Election 2008: Scarborough-Guildwood Grits celebrate bittersweet victory

Supporters cheered Liberal candidate John McKay as he won his fifth term as MP for Scarborough-Guildwood Tuesday night, but they couldn’t help but notice bruising seat losses for the partyin Ontario.

Despite a wide lead which swept up more than half the votes in his riding, the 60-year-old candidate showed dismay at as 16 Liberal seats vanished in the province.

“It’s a pretty serious loss,” he said “I think the Liberals need to stare themselves in the mirror in the morning and ask themselves where they did … not do well.”

McKay suggested, for example, that the party re-examine its relationship with Elizabeth May’s Greens.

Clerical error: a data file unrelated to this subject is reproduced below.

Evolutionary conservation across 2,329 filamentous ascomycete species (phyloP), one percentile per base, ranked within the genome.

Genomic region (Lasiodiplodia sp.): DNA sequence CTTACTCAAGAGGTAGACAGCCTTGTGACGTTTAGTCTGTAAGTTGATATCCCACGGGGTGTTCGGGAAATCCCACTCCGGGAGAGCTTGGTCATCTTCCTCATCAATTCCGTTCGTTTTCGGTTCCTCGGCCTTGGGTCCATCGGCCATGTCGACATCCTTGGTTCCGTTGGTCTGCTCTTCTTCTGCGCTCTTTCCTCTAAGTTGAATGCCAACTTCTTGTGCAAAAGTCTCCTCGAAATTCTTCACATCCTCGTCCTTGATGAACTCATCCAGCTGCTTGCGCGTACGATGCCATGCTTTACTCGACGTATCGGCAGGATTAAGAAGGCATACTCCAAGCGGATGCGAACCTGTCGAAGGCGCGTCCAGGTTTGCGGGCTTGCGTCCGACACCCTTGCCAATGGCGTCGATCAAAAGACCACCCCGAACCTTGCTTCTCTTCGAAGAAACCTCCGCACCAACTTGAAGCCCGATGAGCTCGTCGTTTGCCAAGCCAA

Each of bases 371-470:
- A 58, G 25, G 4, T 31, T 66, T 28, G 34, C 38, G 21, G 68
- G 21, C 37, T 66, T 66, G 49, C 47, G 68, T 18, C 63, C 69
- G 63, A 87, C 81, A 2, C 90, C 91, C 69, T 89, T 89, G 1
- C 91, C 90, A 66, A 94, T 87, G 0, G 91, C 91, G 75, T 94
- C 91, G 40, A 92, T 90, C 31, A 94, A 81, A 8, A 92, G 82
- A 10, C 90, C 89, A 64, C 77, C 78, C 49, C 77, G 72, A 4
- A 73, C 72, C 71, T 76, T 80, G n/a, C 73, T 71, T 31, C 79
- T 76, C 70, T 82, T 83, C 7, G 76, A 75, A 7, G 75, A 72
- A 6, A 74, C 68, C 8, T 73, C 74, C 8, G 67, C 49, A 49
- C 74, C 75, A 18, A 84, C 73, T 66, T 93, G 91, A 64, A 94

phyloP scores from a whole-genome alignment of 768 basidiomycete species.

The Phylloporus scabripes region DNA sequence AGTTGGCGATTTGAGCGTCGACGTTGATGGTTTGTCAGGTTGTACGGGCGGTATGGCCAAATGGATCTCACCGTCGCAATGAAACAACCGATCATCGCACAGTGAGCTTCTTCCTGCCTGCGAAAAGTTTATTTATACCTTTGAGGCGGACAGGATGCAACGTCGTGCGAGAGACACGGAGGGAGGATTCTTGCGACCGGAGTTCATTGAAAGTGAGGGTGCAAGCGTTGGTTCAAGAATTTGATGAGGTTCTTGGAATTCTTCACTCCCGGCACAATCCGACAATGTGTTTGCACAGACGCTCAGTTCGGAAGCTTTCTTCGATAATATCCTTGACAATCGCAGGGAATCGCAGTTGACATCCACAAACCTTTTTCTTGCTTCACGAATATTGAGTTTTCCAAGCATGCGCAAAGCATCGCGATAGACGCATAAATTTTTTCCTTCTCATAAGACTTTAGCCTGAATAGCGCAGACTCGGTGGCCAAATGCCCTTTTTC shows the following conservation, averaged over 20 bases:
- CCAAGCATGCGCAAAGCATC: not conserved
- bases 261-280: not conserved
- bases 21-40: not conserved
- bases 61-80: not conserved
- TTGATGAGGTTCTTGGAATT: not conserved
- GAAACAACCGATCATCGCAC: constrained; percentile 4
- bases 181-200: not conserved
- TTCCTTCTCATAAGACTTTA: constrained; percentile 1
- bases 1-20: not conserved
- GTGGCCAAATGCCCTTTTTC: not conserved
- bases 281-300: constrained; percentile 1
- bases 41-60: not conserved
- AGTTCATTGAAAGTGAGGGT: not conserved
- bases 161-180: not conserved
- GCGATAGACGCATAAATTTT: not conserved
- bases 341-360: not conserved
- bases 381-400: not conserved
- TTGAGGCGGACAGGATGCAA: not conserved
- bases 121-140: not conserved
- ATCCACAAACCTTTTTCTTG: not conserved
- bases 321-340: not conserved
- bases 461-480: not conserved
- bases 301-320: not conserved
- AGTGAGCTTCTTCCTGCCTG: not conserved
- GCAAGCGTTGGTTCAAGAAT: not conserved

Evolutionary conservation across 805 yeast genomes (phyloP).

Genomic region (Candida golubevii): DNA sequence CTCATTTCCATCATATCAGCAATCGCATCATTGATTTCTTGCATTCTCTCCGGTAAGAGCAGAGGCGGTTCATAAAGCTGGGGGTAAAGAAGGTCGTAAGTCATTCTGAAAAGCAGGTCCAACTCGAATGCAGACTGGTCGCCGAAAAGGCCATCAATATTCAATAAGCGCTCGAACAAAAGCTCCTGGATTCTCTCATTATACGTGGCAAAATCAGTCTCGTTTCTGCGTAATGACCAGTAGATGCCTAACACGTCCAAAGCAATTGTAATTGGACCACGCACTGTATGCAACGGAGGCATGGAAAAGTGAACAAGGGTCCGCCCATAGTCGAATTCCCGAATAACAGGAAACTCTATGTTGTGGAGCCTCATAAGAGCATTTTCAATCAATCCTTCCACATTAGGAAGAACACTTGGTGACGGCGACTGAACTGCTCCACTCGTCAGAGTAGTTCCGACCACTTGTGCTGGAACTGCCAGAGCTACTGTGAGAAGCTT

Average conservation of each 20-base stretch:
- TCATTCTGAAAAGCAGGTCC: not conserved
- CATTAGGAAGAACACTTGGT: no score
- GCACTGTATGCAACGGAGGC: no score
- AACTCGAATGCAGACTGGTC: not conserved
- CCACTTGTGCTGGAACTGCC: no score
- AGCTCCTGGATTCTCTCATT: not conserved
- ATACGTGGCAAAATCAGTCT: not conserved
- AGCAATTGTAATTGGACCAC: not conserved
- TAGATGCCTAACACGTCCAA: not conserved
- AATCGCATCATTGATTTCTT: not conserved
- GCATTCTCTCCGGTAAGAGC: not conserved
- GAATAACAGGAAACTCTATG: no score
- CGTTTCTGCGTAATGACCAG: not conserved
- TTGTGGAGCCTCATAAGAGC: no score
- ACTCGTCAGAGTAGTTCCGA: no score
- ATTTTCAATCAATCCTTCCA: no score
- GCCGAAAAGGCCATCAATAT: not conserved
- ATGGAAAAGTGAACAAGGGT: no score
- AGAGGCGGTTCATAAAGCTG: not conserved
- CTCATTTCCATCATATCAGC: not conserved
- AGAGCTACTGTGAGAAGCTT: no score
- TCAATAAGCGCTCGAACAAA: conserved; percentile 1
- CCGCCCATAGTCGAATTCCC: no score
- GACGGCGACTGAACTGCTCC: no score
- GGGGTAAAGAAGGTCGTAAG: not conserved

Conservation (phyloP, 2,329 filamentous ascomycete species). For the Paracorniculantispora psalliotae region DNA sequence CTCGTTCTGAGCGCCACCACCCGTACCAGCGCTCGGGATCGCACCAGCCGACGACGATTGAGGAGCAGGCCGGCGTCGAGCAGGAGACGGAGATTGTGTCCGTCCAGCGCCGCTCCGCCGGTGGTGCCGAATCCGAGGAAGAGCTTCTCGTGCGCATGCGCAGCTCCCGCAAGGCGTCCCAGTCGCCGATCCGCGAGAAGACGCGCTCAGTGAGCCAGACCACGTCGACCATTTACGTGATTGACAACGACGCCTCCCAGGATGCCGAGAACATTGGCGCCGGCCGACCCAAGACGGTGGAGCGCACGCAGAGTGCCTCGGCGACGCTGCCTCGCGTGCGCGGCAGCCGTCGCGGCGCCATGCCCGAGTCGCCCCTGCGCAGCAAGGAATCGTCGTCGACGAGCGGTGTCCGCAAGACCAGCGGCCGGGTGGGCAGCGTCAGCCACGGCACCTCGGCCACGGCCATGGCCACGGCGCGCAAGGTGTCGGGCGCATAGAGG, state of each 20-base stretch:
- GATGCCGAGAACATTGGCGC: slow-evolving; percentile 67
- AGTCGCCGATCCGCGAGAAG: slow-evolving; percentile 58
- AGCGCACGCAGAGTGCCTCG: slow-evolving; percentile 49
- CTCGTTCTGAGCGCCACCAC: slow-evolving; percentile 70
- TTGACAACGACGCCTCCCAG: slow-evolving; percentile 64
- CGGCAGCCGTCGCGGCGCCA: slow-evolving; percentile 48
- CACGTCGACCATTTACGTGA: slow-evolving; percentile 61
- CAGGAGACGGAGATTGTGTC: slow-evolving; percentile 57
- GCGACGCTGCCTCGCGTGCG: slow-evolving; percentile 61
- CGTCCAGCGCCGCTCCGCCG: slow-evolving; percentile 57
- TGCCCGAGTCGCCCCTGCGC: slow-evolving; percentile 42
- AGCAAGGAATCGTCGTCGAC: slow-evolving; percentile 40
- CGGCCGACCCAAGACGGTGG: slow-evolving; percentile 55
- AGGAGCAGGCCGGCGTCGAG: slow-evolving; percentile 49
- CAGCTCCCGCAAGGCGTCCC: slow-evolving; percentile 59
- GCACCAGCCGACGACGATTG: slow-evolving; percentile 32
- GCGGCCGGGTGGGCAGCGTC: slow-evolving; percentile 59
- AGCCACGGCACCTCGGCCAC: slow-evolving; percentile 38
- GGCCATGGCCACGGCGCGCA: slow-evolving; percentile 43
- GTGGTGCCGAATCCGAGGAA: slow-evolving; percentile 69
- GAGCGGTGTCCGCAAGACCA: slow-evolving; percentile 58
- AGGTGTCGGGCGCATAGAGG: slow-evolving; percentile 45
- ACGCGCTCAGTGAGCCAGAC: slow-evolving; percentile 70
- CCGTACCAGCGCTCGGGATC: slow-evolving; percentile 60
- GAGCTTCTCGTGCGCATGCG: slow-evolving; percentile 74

“We can’t afford these vote splits any longer,” he said. “None of us can.”

McKay showed little enthusiasm for a coalition with the party’s otherelection rivals, the NDP. “It does seem to be kind of on the far end of probability,” he said. “They’re locked into a socialist mindset which pretty well every thinking person discarded around 1970.”

McKay chairs the Liberals’ Caucus Committee on Economic Prosperity. Given the apparent economic turmoil affecting voter moods, he rued his party’s failure to sell past fiscal successes under leaders such as Jean Chretien and Paul Martin.

“For whatever reason that didn’t get communicated or didn’t get communicated well,” he lamented. “I see this as a missed opportunity and I’m very disappointed.”

McKay speculated that Stéphane Dion’s Green Shift plan became too vulnerable to Conservative efforts to portray it as a federal cash-grab.

“I think the Green Shift should have been sold as a tax cut first and a shift onto carbon second,” he said. “I think it rightly, wrongly, fairly, unfairly became a ‘tax on everything’.”